3 Online Writing Mistakes That Almost Defeated Me – and How I Overcame Them

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Two years ago, I used to stress for 25 hours to write a short 500 words piece. Each time it was the same struggle, and no matter what I tried, it didn’t get any easier. I almost gave up on writing.

But today, ~100,000 words later, I can write 500 words in an hour. There’s no stress, too. I find it quite pleasant.

What happened? I realized I’ve been making these three mistakes:

I tried to please people and avoid their judgment

I was so afraid people would judge me that I spent a lot of time rewriting everything in a “safer” way.

I kept things general, stuck with acceptable facts, and used my boring professional voice. I prefaced my opinions with “I think”, backed every claim with sources, and fleshed out every. single. nuance.

The result? No one ever judged – everyone just fell asleep two sentences in.

Paradoxically, people-pleasing made my writing unpleasant. People respond to personal stories, strong opinions, surprising insights, and playful language – all the things I removed out of fear.

The truth is, if no one hates your writing, then no one truly loves it.

So these days I write for a specific person. It tells me what to focus on, how many details to include, and how personal I should get. And when that person likes it, I know I did well. So what if someone else out there doesn’t like it?

I tried to just sit down and write an article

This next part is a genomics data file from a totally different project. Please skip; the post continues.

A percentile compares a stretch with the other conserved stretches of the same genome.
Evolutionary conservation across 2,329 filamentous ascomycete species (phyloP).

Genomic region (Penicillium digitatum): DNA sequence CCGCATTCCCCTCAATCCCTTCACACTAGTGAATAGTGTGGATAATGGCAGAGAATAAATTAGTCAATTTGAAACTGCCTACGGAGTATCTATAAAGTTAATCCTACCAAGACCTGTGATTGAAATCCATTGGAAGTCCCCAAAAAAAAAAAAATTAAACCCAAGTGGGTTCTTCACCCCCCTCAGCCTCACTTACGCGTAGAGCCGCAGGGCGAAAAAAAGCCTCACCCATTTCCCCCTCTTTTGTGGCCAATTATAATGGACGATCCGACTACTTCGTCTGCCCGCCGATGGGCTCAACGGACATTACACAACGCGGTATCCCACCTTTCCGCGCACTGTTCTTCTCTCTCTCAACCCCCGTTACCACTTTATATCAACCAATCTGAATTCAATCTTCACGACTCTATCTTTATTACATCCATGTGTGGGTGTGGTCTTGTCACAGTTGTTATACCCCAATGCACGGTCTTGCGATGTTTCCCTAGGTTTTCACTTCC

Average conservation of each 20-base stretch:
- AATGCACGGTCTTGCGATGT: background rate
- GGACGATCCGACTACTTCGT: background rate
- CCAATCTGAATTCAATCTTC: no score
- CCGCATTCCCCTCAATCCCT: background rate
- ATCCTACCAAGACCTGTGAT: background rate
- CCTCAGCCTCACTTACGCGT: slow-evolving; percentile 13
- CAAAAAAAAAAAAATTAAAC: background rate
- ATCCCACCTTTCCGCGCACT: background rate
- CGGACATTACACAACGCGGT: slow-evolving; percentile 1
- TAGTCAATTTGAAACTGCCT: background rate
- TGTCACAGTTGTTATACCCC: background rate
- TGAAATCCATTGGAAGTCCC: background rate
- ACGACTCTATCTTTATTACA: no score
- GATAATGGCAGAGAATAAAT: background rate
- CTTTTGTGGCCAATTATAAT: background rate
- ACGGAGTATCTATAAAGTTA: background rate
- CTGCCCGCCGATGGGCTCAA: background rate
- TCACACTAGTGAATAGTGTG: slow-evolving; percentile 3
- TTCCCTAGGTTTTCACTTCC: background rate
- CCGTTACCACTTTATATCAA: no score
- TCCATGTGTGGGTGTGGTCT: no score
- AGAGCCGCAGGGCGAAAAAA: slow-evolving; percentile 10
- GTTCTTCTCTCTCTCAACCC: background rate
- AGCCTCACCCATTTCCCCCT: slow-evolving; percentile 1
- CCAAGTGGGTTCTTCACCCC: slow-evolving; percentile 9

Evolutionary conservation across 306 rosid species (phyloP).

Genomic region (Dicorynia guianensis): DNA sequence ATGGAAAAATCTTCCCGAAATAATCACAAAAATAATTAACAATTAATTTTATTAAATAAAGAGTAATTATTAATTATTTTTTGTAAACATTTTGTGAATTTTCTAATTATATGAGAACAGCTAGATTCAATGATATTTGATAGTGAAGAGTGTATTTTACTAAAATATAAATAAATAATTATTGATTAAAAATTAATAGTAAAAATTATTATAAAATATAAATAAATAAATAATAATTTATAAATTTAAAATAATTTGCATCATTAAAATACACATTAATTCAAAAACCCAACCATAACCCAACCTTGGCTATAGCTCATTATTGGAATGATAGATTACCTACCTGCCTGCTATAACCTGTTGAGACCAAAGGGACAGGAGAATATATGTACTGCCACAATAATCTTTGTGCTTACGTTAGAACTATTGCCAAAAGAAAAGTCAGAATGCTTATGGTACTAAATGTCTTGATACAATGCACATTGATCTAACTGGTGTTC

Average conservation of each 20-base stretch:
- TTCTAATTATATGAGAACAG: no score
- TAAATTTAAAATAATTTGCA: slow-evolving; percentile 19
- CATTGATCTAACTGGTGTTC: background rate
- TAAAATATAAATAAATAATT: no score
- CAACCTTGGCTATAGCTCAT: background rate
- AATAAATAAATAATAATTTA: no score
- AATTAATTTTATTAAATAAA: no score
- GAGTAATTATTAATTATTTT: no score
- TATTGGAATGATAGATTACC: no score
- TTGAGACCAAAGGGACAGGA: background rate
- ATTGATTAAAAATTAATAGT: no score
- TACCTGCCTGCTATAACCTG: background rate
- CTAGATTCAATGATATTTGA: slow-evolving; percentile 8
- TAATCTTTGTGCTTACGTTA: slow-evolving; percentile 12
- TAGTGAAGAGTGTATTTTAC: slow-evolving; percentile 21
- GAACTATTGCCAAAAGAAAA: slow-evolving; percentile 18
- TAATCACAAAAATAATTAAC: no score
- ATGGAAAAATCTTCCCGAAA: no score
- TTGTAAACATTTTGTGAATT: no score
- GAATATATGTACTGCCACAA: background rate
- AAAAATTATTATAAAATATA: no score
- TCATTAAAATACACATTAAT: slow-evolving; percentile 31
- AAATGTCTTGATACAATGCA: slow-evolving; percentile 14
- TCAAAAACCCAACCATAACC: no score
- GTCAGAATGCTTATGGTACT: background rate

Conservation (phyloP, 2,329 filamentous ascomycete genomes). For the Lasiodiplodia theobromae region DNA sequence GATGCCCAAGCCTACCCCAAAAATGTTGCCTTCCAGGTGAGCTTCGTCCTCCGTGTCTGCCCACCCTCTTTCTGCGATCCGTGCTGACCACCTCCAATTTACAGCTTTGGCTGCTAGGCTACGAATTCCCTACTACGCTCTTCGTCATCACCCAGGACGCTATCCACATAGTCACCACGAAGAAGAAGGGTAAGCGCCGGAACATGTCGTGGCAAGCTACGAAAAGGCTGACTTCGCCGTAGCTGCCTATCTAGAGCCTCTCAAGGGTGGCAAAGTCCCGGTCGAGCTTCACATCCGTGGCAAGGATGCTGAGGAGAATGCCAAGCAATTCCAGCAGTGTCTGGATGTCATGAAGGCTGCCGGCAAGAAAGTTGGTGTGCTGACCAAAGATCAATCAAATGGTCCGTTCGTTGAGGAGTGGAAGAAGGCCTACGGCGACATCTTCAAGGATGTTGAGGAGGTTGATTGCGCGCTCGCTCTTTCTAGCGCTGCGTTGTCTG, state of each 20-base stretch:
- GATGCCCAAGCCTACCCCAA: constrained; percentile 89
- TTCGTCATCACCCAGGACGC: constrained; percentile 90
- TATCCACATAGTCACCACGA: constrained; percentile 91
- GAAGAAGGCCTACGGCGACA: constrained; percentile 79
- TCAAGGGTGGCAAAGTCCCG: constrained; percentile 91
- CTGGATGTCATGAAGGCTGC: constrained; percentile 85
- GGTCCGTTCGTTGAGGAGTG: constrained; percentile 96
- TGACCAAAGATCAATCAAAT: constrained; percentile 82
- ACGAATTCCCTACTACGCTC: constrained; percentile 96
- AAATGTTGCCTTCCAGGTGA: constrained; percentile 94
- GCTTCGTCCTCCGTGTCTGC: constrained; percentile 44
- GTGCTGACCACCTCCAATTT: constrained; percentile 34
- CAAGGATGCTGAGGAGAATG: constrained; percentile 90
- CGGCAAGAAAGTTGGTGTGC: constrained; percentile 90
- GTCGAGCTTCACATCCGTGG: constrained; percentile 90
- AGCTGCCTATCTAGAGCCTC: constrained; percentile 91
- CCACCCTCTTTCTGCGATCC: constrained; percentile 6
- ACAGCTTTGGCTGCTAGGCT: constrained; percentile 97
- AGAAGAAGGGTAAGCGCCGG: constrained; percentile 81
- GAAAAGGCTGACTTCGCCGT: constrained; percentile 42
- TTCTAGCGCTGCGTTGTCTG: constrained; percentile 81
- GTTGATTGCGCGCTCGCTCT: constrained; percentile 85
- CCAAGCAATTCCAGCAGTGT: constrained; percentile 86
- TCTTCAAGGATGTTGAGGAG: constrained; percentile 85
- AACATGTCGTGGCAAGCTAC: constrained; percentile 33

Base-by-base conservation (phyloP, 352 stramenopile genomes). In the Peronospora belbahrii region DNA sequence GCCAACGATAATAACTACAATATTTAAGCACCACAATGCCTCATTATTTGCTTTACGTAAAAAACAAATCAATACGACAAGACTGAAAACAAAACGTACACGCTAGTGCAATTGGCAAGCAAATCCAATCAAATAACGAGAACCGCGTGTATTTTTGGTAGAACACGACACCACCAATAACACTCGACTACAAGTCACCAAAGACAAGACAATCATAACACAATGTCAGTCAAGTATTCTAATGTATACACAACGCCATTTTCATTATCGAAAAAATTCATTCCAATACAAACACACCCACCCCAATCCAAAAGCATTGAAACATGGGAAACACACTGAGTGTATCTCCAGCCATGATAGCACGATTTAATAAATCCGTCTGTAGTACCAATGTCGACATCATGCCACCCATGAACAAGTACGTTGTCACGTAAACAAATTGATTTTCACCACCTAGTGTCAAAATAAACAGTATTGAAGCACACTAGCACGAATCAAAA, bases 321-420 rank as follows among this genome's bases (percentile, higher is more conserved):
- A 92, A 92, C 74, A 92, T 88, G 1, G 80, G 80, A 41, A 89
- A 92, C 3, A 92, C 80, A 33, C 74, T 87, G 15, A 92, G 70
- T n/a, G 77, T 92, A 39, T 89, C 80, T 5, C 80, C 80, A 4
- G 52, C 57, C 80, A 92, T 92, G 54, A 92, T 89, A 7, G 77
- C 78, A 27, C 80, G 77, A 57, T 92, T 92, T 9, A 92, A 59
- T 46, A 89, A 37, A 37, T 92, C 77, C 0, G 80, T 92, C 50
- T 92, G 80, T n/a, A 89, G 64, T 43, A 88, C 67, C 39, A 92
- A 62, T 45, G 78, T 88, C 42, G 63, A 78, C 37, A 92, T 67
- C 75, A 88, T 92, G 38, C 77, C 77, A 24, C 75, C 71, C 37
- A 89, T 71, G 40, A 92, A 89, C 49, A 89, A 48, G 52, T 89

The school taught me writing is when you sit for 45 minutes to put 250 words on a page. You start with the first word, then comes the second one, and then your page is eventually full. It’s similar to how printers work:

I couldn’t do it back then, and I thought I was stupid. Today, I know writing is not about words. It’s about thinking.

Writing means reaching the clarity of thoughts. It’s when you go for a walk to reflect, share an exciting idea with a friend, or find a weird and surprising connection between two concepts. It’s getting from blurry to crisp:

There’s not much to say about that first picture, but entire books are written about the last one. Seeing it clearly is 95% of the work. Typing the words is the last 5%.

I avoided publishing bad writing

Imagine a faucet connected to a very long pipe. The pipe is filled with poop for the first mile, but then it’s all crystal-clear water. The only way to get to that water is to let all the poop out first. That pipe is your writing.

I thought I could just write a piece and polish it until was good. I couldn’t. The good essays only came out after I got enough bad ones out there. There’s no shortcut. You have to get through the poop.

Once I realized that, I just started writing more and stopped spending time on editing. Good stuff, bad stuff, it didn’t matter — just more repetitions for more writing muscles. Eventually, and with feedback, it became easier.

Everyone who’s good today was terrible at first. That’s fine. Accept it, go out there, and publish some lousy writing.

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